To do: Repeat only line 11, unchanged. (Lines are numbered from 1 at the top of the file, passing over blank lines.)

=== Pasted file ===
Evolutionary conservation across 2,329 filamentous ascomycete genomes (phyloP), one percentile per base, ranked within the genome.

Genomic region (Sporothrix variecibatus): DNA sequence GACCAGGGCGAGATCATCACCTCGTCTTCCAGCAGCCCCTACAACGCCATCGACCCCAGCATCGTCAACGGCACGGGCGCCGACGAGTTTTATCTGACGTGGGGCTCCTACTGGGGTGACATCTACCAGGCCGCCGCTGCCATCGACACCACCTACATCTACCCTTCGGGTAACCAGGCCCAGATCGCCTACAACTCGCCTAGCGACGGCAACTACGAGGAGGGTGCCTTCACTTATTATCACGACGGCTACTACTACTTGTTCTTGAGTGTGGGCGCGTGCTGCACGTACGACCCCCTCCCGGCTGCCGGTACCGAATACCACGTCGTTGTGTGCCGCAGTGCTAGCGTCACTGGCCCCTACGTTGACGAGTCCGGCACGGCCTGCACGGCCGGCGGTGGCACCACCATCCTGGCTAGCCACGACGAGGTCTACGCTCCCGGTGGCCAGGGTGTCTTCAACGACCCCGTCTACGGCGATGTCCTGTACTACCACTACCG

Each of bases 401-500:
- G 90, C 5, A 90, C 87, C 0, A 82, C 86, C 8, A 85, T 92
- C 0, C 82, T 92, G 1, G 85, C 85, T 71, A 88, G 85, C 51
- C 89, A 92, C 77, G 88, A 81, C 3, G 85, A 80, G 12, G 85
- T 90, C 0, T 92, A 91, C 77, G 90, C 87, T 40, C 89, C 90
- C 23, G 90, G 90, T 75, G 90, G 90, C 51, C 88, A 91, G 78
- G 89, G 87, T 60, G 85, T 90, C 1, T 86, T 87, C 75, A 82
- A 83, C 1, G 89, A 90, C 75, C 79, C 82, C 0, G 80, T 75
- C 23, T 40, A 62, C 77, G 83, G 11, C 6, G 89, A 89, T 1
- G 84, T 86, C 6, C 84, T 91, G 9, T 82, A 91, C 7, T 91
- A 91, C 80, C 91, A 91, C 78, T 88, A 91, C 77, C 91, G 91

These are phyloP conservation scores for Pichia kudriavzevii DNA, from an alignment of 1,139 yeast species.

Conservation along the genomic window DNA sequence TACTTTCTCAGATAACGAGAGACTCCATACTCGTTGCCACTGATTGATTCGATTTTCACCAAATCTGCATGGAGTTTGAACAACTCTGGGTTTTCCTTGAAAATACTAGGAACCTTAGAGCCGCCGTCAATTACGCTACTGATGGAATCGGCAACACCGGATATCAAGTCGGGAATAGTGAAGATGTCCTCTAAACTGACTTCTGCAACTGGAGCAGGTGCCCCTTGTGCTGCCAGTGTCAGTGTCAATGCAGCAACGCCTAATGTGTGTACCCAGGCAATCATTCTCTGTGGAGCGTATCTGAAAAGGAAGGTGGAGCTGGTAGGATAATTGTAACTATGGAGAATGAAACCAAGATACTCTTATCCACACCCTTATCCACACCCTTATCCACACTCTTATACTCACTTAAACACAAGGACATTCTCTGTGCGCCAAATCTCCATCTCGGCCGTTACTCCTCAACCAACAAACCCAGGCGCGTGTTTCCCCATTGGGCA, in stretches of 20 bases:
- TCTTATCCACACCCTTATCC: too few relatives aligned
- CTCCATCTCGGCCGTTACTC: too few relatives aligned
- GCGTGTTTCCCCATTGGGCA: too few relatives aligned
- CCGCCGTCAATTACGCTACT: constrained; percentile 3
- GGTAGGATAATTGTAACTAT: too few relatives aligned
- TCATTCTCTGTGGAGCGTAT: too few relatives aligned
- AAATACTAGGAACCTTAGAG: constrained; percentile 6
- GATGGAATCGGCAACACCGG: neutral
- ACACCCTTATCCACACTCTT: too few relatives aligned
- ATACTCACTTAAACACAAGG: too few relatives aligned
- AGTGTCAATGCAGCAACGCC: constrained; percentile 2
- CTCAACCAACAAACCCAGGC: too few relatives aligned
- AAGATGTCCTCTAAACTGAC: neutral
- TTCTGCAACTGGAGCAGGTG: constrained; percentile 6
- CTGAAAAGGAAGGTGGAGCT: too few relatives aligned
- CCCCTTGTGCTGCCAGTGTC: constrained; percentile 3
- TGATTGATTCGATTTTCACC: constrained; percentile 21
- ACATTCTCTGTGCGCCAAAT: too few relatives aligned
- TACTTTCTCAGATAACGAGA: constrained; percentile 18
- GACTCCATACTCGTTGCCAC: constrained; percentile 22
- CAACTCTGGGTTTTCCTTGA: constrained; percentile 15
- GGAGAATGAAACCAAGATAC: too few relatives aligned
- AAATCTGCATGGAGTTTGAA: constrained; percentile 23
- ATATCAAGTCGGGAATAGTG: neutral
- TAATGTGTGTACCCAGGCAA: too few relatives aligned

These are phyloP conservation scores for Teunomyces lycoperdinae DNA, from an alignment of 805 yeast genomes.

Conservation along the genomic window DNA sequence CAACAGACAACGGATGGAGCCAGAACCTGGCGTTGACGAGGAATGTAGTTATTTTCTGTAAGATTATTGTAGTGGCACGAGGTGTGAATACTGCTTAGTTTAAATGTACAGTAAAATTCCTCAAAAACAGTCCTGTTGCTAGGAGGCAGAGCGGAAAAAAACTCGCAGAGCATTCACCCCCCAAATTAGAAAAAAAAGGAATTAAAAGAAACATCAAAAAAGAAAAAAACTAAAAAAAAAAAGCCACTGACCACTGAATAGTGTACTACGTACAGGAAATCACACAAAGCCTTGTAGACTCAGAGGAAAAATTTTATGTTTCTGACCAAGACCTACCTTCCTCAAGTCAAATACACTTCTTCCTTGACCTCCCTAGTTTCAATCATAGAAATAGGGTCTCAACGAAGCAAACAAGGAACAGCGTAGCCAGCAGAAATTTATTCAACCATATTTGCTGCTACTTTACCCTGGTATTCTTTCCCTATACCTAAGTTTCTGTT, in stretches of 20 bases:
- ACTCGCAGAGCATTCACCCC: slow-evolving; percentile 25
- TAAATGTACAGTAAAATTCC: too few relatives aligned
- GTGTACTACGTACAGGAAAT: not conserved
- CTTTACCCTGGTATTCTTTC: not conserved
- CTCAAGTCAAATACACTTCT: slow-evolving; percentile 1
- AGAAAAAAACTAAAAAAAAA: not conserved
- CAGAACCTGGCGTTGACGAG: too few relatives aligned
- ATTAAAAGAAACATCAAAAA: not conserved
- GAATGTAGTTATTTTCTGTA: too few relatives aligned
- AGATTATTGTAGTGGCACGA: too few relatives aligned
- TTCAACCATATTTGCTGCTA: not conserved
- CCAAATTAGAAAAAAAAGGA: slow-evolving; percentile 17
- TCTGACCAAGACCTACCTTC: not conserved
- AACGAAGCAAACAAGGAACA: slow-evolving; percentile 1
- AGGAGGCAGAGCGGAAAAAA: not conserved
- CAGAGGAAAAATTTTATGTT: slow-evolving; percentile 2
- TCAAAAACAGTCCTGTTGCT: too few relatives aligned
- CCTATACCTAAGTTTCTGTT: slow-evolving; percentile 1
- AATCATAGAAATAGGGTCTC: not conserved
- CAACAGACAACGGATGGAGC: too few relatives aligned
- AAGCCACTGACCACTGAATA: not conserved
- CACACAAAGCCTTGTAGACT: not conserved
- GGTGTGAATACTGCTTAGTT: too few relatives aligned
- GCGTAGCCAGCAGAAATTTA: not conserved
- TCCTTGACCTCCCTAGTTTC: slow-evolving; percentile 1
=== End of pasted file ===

- C 23, T 40, A 62, C 77, G 83, G 11, C 6, G 89, A 89, T 1